Review by Tasslyn Magnusson
I am a poet and historian. My dissertation examined the relationship between memory, national identity, and race in our public spaces. I am still deeply interested in how we use words, symbols, and the evidence of the past to tell stories about who we are. So, when I opened Poem That Never Ends by Silvina López Medin, I knew I had found a new love.
Poem That Never Ends is a fascinating and beautiful work that shapes a narrative about her familial past, present, and future. Using poetry, prose, and image, she builds a way to look at her mother and herself – and thus a model for how we all can shape our understanding of our own identities.
A recurring story throughout the book is the fact that López Medin’s mother ripped up almost all of the letters her own mother wrote. López Medin was left with a letter and some artifacts to create her book. Piecing together a story of her past, López Medin uses images of dress patterns and sketches from her mother to move from finding an “anecdote” of the past to coming as close to embodying it as possible (12). Like the cut pieces of fabric her mother used to assemble clothing, López Medin uses scraps and bits of language, memory, and image to create something entirely new.
Bolded letters across the text serve to shape the second poem, “The Coda.” In this poem, we see the struggle to shape the edges of the sources, to fit what has been broken by perspective and time. López Medin writes “my mother – I – inside her – under the same framing glass – lost in so much looking” (77). Is it the gaze that fractures the original story or is it trying so hard to put someone into that framing glass that we miss the complexities of life? Perhaps we lose when we try to look instead of just be.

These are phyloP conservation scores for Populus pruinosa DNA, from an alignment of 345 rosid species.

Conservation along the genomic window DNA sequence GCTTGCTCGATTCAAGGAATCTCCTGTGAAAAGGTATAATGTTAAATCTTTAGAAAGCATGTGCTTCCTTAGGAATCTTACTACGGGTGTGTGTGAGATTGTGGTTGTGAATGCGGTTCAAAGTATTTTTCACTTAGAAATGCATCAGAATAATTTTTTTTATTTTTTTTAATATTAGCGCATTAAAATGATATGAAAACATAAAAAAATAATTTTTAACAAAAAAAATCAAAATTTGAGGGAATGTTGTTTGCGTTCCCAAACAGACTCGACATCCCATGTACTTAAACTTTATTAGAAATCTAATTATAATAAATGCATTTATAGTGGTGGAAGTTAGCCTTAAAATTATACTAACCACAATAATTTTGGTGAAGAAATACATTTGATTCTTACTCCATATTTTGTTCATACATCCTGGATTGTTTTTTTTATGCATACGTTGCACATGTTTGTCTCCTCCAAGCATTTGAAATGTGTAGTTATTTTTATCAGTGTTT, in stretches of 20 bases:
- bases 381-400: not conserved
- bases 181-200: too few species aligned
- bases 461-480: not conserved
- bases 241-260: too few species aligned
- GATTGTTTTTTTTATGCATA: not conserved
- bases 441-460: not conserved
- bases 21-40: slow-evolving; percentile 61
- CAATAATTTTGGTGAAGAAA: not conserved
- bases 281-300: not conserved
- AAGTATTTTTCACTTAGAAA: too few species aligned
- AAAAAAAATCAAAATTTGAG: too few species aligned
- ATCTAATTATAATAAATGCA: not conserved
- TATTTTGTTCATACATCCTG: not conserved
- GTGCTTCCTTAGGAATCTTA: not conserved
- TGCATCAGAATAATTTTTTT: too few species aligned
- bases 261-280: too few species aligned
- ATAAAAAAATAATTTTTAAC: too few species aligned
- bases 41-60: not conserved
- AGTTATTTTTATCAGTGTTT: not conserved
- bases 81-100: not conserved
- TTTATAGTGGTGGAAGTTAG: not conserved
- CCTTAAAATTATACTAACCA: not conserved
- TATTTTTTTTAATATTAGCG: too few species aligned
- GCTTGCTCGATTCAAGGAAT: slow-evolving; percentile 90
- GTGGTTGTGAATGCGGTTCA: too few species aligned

The answer lies in the “Poem That Never Ends,” where the “Mama” of the poems is all of the Mamas in the book over and over again. “Mama sees everything hears everything / remembers everything,” explains López Medin (85). We may not have “time for documenting time,” as López Medin writes of her mother, but these poems show that we do have time for living time (28).
None of the Mamas have a separation because each is reflected and refracted into the other. “My body in the mirror wearing my mother’s black shirt. Loose and / tight parts mark the distance between her and I. I’m half-dressed as her. / I’m half-her. I’m inside her” (51). Over and over again, López Medin uses mirrors to show the fuzzy edges between herself and her mother and herself and her past. In one of the most beautiful sets of poems, about a visit López Medin and her sons made to an art installation by Do Ho Suh, López Medin describes a house her grandmother made for her. As she and her sons move through the fabric home, we see the embodiment of all of her poems. López Medin is in one room and her sons the other: “the fabric is translucent, we are / separated by a wall we can see through. And we look at each other” (72).
López Medin’s poems show us that no matter what evidence we find of our familial past, no matter how many edges we try to sew together, the story is not in the facts that make up each individual story, but in connection, the gaze, and the collaboration of family through time and space.
Poem That Never Ends by Silvina López Medin
Essay Press, 2021, $15.95
Tasslyn Magnusson received her MFA in Creative Writing for Children and Young Adults at Hamline University in Saint Paul, MN. Her poems have been published or are forthcoming in Broad River Review, Room Magazine, Mom Egg Review, The Raw Art Review: A Journal of Storm and Urge, and Red Weather Online. Her chapbook, “defining,” from dancing girl press was published in January 2019. She lives in Prescott, WI with her husband and two kids and two dogs.